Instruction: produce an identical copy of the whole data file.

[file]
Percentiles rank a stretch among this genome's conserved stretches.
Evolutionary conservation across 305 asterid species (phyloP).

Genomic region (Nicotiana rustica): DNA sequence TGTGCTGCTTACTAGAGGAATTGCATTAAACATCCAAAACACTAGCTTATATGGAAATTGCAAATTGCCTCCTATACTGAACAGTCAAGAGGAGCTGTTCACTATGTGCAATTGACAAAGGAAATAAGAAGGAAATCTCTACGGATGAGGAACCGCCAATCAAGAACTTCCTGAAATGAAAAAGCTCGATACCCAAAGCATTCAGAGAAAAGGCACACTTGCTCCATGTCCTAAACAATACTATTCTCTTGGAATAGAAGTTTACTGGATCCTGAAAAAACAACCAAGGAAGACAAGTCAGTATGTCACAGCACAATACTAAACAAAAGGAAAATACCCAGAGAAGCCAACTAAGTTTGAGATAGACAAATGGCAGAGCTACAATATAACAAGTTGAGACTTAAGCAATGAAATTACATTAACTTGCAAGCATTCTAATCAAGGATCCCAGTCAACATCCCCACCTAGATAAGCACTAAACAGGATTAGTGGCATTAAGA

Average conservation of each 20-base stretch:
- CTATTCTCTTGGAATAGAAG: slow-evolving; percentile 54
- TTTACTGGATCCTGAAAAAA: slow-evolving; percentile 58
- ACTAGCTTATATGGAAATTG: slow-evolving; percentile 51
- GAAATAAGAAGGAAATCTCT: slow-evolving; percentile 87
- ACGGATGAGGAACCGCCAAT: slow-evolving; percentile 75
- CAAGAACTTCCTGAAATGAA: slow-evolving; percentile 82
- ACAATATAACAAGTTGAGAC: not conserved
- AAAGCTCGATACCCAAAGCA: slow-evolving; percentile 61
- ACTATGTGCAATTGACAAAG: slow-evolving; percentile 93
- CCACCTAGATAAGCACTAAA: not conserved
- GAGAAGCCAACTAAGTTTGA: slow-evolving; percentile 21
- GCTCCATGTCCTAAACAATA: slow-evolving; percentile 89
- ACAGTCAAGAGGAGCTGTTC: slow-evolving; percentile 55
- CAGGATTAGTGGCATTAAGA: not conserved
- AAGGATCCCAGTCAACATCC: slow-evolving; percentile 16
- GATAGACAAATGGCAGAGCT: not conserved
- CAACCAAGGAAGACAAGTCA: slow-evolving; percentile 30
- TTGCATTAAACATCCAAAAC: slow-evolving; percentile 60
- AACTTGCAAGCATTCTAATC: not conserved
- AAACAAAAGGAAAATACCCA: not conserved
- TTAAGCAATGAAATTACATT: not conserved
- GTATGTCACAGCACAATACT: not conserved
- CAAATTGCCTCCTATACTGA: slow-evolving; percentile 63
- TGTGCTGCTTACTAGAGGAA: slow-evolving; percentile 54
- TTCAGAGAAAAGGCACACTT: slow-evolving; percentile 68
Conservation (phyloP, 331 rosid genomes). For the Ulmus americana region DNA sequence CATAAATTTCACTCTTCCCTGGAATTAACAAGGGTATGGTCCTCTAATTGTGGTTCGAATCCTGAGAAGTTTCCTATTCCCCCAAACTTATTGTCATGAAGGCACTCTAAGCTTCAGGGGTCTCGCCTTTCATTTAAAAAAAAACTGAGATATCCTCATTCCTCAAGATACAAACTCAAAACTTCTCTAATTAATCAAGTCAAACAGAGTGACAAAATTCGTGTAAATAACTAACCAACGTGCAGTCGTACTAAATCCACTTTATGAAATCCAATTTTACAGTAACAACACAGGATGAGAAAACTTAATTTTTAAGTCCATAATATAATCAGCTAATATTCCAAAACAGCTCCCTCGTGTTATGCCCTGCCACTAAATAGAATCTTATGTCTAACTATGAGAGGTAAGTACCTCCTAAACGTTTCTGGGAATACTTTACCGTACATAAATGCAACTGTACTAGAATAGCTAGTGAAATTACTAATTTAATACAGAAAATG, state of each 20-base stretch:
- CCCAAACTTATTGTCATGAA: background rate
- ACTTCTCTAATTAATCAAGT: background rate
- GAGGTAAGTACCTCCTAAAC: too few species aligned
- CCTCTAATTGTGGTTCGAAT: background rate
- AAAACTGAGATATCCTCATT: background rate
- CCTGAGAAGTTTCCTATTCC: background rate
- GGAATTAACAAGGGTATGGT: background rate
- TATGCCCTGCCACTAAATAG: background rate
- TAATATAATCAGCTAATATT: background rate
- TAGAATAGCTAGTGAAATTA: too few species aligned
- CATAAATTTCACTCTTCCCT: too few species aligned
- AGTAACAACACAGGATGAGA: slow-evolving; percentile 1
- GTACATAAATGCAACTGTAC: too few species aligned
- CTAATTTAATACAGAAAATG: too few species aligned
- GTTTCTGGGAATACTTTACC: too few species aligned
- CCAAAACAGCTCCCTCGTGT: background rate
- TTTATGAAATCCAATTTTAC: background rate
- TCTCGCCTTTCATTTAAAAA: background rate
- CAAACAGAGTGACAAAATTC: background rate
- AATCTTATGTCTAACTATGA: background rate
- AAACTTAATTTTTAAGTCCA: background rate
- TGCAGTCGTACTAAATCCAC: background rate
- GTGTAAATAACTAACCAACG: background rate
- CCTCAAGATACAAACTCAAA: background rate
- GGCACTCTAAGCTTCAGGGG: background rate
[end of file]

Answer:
Percentiles rank a stretch among this genome's conserved stretches.
Evolutionary conservation across 305 asterid species (phyloP).

Genomic region (Nicotiana rustica): DNA sequence TGTGCTGCTTACTAGAGGAATTGCATTAAACATCCAAAACACTAGCTTATATGGAAATTGCAAATTGCCTCCTATACTGAACAGTCAAGAGGAGCTGTTCACTATGTGCAATTGACAAAGGAAATAAGAAGGAAATCTCTACGGATGAGGAACCGCCAATCAAGAACTTCCTGAAATGAAAAAGCTCGATACCCAAAGCATTCAGAGAAAAGGCACACTTGCTCCATGTCCTAAACAATACTATTCTCTTGGAATAGAAGTTTACTGGATCCTGAAAAAACAACCAAGGAAGACAAGTCAGTATGTCACAGCACAATACTAAACAAAAGGAAAATACCCAGAGAAGCCAACTAAGTTTGAGATAGACAAATGGCAGAGCTACAATATAACAAGTTGAGACTTAAGCAATGAAATTACATTAACTTGCAAGCATTCTAATCAAGGATCCCAGTCAACATCCCCACCTAGATAAGCACTAAACAGGATTAGTGGCATTAAGA

Average conservation of each 20-base stretch:
- CTATTCTCTTGGAATAGAAG: slow-evolving; percentile 54
- TTTACTGGATCCTGAAAAAA: slow-evolving; percentile 58
- ACTAGCTTATATGGAAATTG: slow-evolving; percentile 51
- GAAATAAGAAGGAAATCTCT: slow-evolving; percentile 87
- ACGGATGAGGAACCGCCAAT: slow-evolving; percentile 75
- CAAGAACTTCCTGAAATGAA: slow-evolving; percentile 82
- ACAATATAACAAGTTGAGAC: not conserved
- AAAGCTCGATACCCAAAGCA: slow-evolving; percentile 61
- ACTATGTGCAATTGACAAAG: slow-evolving; percentile 93
- CCACCTAGATAAGCACTAAA: not conserved
- GAGAAGCCAACTAAGTTTGA: slow-evolving; percentile 21
- GCTCCATGTCCTAAACAATA: slow-evolving; percentile 89
- ACAGTCAAGAGGAGCTGTTC: slow-evolving; percentile 55
- CAGGATTAGTGGCATTAAGA: not conserved
- AAGGATCCCAGTCAACATCC: slow-evolving; percentile 16
- GATAGACAAATGGCAGAGCT: not conserved
- CAACCAAGGAAGACAAGTCA: slow-evolving; percentile 30
- TTGCATTAAACATCCAAAAC: slow-evolving; percentile 60
- AACTTGCAAGCATTCTAATC: not conserved
- AAACAAAAGGAAAATACCCA: not conserved
- TTAAGCAATGAAATTACATT: not conserved
- GTATGTCACAGCACAATACT: not conserved
- CAAATTGCCTCCTATACTGA: slow-evolving; percentile 63
- TGTGCTGCTTACTAGAGGAA: slow-evolving; percentile 54
- TTCAGAGAAAAGGCACACTT: slow-evolving; percentile 68
Conservation (phyloP, 331 rosid genomes). For the Ulmus americana region DNA sequence CATAAATTTCACTCTTCCCTGGAATTAACAAGGGTATGGTCCTCTAATTGTGGTTCGAATCCTGAGAAGTTTCCTATTCCCCCAAACTTATTGTCATGAAGGCACTCTAAGCTTCAGGGGTCTCGCCTTTCATTTAAAAAAAAACTGAGATATCCTCATTCCTCAAGATACAAACTCAAAACTTCTCTAATTAATCAAGTCAAACAGAGTGACAAAATTCGTGTAAATAACTAACCAACGTGCAGTCGTACTAAATCCACTTTATGAAATCCAATTTTACAGTAACAACACAGGATGAGAAAACTTAATTTTTAAGTCCATAATATAATCAGCTAATATTCCAAAACAGCTCCCTCGTGTTATGCCCTGCCACTAAATAGAATCTTATGTCTAACTATGAGAGGTAAGTACCTCCTAAACGTTTCTGGGAATACTTTACCGTACATAAATGCAACTGTACTAGAATAGCTAGTGAAATTACTAATTTAATACAGAAAATG, state of each 20-base stretch:
- CCCAAACTTATTGTCATGAA: background rate
- ACTTCTCTAATTAATCAAGT: background rate
- GAGGTAAGTACCTCCTAAAC: too few species aligned
- CCTCTAATTGTGGTTCGAAT: background rate
- AAAACTGAGATATCCTCATT: background rate
- CCTGAGAAGTTTCCTATTCC: background rate
- GGAATTAACAAGGGTATGGT: background rate
- TATGCCCTGCCACTAAATAG: background rate
- TAATATAATCAGCTAATATT: background rate
- TAGAATAGCTAGTGAAATTA: too few species aligned
- CATAAATTTCACTCTTCCCT: too few species aligned
- AGTAACAACACAGGATGAGA: slow-evolving; percentile 1
- GTACATAAATGCAACTGTAC: too few species aligned
- CTAATTTAATACAGAAAATG: too few species aligned
- GTTTCTGGGAATACTTTACC: too few species aligned
- CCAAAACAGCTCCCTCGTGT: background rate
- TTTATGAAATCCAATTTTAC: background rate
- TCTCGCCTTTCATTTAAAAA: background rate
- CAAACAGAGTGACAAAATTC: background rate
- AATCTTATGTCTAACTATGA: background rate
- AAACTTAATTTTTAAGTCCA: background rate
- TGCAGTCGTACTAAATCCAC: background rate
- GTGTAAATAACTAACCAACG: background rate
- CCTCAAGATACAAACTCAAA: background rate
- GGCACTCTAAGCTTCAGGGG: background rate